Mexico to Raise Base Wage, New Leader Pledges to Lift Buying Power
Mexico’s wage commission said on Monday it planned to hike the country’s minimum wage by 16 percent to around $5 per day and leftist President Andres Manuel Lopez Obrador pledged further increases to keep salaries apace with inflation.
The salary commission, made up of government, business and labor representatives, said the daily minimum wage would rise to 102.68 pesos from 88.36 pesos on Jan. 1, the biggest such hike since 1996.
“During many years the minimum wage has lost its purchasing power. Some say it has lost 70 percent of its purchasing power over the last 30 years,” said Lopez Obrador.
“We’re never going to have wage (increases) below inflation,” said Lopez Obrador, who took office on Dec. 1.
Low wages have helped to attract foreign companies to Mexico and create jobs, but also encourage migration to the United States. U.S. President Donald Trump argues that low wages south of the border kill U.S. jobs.
Lopez Obrador has called for doubling the minimum wage in northern states that border the United States in a bid to reduce inequality with neighboring U.S. areas.
In the area within 25 kilometers (16 miles) from the U.S. border, the minimum wage will be increased to 176.72 pesos per day, Mexican employers’ confederation Coparmex said in a statement.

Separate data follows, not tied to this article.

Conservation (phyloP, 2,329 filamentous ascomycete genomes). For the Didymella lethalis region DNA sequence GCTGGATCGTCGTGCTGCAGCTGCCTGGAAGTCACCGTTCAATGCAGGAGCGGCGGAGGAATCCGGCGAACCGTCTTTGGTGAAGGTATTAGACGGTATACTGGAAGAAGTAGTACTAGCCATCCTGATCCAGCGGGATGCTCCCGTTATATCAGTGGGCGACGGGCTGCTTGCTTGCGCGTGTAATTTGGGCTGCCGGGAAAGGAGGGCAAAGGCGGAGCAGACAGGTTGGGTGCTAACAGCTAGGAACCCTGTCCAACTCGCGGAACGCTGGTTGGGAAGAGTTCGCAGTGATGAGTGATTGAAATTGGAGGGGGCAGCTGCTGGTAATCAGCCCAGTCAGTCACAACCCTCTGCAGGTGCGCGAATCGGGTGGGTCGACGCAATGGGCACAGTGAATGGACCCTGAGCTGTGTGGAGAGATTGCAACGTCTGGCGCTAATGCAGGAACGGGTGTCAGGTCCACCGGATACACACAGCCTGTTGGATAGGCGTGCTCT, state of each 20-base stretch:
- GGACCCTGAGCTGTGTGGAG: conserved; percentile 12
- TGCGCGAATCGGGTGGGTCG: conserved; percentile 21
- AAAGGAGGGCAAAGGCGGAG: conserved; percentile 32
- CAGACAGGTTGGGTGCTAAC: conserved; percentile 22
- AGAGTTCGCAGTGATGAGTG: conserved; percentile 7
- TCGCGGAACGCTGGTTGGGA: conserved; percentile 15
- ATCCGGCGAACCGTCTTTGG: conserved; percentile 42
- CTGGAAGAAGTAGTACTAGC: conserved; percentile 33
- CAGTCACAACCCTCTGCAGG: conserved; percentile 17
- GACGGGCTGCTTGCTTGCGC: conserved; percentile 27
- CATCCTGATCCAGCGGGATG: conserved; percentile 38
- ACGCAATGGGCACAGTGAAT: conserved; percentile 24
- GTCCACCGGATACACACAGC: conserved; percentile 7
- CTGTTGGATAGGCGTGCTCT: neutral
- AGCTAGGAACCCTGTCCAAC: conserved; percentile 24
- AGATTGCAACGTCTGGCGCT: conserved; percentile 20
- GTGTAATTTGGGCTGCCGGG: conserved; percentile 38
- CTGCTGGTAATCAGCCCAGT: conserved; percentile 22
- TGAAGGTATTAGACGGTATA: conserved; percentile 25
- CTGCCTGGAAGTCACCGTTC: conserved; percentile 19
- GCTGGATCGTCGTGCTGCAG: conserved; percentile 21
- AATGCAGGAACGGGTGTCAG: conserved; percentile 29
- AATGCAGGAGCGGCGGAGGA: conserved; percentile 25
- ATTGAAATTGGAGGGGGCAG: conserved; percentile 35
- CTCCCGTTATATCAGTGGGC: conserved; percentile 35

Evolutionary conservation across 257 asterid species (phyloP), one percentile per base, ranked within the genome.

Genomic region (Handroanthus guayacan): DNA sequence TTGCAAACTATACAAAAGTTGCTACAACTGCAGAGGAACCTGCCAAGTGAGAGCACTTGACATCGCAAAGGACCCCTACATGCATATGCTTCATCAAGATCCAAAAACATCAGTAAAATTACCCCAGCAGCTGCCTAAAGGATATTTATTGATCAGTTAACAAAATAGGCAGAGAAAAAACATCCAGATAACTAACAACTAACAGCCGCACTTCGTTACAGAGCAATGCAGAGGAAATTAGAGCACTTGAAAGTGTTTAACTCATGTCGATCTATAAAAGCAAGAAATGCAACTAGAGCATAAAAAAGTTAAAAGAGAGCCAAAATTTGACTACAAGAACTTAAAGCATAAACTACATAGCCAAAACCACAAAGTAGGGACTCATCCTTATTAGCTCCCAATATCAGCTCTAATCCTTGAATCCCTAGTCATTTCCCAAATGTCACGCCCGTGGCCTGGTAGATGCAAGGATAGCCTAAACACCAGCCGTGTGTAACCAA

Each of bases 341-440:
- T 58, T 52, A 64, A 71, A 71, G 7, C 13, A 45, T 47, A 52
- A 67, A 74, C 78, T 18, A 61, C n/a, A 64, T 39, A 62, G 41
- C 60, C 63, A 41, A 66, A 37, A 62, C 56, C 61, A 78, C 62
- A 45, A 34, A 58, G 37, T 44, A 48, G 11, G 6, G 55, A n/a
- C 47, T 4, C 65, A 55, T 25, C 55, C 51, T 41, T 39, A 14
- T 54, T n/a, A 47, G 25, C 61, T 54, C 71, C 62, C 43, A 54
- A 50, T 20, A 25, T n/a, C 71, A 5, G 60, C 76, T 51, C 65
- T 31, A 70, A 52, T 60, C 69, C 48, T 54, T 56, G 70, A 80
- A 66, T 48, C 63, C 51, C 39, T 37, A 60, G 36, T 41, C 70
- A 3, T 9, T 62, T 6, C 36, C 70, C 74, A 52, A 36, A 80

Lopez Obrador’s maiden budget, delivered on Saturday, was welcomed by markets for pledging to stick to fiscal discipline, but the wage policy raised concerns that it could hit inflation and spark higher interest rates.
Benito Berber, chief economist for Latin America at Natixis, said Lopez Obrador’s new take on wages, including the commitment to keep pace with inflation, could push Mexico’s central bank to raise interest rates on Thursday.
“It seems the government is willing to accept higher inflation and perhaps stickier inflation,” Berber said. “Banxico has been clear that wage increases above productivity would entail tight monetary policy.”
($1 = 20.1160 Mexican pesos)